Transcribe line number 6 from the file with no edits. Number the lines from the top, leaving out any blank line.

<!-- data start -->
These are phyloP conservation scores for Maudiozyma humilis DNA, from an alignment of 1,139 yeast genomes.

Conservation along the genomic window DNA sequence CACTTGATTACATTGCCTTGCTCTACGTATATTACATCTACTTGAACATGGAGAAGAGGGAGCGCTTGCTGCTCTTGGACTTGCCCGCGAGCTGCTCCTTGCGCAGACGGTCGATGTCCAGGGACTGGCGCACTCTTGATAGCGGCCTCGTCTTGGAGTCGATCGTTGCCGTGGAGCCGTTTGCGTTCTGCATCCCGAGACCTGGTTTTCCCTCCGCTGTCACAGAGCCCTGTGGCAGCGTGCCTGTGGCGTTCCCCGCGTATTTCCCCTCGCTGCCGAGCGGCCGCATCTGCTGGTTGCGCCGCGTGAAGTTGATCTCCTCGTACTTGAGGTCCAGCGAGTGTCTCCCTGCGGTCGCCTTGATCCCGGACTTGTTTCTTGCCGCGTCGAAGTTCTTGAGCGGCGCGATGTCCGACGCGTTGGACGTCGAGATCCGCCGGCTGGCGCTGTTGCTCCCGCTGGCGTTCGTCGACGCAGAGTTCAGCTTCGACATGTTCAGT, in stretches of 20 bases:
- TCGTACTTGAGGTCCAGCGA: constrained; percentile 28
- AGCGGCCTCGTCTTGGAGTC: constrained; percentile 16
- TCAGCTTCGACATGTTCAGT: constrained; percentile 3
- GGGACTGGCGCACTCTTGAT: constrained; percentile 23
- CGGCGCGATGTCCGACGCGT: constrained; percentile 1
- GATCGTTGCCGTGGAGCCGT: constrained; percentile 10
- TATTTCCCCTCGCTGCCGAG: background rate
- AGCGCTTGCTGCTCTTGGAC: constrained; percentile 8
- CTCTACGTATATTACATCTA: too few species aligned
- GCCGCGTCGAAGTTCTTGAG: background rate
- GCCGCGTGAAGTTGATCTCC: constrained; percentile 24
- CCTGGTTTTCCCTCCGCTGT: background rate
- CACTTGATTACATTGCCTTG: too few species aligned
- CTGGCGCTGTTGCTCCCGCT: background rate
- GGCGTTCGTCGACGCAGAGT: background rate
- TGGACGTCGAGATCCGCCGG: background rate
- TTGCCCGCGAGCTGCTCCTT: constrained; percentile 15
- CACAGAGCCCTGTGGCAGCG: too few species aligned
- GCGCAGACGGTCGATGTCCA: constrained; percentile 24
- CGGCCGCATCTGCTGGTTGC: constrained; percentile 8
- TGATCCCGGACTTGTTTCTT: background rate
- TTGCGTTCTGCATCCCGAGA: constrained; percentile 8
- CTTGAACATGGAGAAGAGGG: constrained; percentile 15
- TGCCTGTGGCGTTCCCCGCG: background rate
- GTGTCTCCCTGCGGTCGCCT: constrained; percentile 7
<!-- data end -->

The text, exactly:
- GGGACTGGCGCACTCTTGAT: constrained; percentile 23